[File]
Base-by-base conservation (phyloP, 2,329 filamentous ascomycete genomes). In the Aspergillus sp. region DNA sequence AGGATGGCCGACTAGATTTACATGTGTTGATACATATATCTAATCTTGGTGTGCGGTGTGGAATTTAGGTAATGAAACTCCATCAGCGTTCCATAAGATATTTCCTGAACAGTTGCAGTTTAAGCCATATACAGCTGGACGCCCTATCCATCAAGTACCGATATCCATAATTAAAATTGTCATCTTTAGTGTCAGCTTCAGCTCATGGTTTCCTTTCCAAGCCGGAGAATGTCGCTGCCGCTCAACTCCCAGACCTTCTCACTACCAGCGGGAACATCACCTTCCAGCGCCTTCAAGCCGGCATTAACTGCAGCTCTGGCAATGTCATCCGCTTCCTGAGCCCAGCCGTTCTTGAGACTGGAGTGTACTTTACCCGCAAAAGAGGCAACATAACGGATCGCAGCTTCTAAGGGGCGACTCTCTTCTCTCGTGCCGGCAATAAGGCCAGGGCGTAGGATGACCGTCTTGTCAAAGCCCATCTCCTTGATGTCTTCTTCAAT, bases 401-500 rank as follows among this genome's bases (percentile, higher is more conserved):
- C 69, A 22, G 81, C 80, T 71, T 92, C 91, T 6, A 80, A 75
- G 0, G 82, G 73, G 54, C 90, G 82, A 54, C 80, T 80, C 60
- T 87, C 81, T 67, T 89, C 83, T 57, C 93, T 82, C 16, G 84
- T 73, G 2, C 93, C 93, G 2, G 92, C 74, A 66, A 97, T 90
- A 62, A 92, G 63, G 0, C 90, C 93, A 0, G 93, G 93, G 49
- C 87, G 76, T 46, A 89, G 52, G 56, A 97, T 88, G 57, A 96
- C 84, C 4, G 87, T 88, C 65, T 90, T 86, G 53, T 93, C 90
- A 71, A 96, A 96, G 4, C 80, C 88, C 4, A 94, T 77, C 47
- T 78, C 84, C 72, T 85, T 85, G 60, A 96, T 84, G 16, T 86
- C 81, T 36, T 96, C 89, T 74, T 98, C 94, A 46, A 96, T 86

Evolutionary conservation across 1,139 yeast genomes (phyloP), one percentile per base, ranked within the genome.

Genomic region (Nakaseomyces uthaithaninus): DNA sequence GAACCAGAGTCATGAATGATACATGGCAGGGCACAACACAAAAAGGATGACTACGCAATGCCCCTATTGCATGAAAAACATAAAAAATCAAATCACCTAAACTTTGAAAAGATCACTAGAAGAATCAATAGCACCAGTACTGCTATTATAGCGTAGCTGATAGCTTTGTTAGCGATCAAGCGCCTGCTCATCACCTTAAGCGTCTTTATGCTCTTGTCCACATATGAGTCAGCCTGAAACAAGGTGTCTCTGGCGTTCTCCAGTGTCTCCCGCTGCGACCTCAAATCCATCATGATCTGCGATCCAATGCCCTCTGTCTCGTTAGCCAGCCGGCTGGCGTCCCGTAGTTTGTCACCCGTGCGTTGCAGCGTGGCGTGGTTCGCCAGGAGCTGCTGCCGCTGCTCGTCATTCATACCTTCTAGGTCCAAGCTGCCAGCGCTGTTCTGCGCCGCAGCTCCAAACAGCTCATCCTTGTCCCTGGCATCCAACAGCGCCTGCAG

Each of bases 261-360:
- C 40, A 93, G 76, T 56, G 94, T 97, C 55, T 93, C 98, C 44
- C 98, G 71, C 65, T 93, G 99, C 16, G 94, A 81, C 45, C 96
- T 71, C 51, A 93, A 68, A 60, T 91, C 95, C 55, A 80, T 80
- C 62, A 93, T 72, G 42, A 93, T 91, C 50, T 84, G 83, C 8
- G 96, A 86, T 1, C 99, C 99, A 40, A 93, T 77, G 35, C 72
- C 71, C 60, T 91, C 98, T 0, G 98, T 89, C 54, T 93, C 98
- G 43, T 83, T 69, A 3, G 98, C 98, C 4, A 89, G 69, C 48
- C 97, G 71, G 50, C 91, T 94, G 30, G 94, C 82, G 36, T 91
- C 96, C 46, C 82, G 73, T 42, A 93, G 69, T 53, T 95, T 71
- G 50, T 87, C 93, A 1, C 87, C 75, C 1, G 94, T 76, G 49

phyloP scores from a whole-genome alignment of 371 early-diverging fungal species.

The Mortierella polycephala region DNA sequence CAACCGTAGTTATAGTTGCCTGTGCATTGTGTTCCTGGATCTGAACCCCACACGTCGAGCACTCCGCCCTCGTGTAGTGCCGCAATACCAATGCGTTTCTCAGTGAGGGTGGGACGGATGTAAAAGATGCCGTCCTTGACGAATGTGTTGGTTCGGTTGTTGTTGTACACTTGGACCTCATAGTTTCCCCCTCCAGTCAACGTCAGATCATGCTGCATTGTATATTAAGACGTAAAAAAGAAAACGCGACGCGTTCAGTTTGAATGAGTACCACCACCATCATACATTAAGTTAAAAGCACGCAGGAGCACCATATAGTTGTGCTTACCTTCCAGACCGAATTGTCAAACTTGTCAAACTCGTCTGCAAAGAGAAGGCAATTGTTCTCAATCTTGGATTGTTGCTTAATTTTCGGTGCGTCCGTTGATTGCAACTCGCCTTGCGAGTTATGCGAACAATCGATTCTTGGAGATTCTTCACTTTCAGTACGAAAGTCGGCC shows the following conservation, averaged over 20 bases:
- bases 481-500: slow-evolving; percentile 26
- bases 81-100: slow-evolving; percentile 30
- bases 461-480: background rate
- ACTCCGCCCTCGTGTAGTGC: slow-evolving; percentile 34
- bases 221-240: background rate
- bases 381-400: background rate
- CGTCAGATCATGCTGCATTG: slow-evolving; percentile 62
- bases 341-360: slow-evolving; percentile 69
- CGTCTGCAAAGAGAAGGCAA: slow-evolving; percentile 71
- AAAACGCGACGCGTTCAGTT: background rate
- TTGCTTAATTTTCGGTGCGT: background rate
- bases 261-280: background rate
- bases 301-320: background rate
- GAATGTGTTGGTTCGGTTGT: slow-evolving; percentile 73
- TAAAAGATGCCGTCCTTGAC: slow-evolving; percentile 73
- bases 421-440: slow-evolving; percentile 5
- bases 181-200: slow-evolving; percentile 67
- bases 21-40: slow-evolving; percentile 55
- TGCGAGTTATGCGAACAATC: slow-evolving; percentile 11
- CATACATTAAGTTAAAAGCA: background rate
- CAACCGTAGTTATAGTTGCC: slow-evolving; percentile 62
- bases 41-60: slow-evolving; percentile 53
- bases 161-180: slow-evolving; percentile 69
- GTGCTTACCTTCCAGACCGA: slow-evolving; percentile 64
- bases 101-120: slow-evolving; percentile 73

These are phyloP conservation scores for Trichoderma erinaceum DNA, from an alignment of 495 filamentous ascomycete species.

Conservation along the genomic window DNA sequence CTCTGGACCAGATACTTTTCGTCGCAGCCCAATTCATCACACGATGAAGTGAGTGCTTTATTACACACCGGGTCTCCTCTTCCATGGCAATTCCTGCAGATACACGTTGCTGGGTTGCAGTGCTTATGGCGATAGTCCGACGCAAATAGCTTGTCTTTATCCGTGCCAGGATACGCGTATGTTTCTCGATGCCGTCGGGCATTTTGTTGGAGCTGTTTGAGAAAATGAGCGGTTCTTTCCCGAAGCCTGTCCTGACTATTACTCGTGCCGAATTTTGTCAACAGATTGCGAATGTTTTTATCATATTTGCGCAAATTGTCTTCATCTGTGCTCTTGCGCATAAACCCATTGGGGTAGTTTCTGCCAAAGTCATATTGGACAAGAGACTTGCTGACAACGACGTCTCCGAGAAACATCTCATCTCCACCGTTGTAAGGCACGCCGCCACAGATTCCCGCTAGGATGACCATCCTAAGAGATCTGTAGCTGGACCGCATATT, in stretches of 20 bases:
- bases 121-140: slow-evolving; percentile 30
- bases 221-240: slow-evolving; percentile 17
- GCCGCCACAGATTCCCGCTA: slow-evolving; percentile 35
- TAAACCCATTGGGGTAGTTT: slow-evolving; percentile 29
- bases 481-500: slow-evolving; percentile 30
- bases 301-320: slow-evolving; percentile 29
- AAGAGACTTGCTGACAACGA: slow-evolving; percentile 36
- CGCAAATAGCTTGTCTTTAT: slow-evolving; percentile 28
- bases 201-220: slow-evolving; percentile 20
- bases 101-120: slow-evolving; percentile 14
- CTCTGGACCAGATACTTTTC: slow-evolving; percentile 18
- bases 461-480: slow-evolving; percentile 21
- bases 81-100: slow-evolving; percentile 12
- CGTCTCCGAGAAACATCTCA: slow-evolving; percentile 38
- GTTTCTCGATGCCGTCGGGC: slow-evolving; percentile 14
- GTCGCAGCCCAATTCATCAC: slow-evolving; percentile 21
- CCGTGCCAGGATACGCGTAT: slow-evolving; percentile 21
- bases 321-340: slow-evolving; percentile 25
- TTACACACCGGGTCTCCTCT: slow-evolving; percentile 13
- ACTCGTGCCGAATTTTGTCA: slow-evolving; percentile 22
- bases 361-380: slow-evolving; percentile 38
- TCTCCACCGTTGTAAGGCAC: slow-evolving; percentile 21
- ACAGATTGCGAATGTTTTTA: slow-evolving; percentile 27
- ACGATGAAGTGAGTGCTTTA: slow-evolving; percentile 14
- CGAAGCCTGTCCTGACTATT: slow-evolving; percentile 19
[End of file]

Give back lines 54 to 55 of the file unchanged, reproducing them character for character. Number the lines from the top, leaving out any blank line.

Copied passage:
- bases 121-140: slow-evolving; percentile 30
- bases 221-240: slow-evolving; percentile 17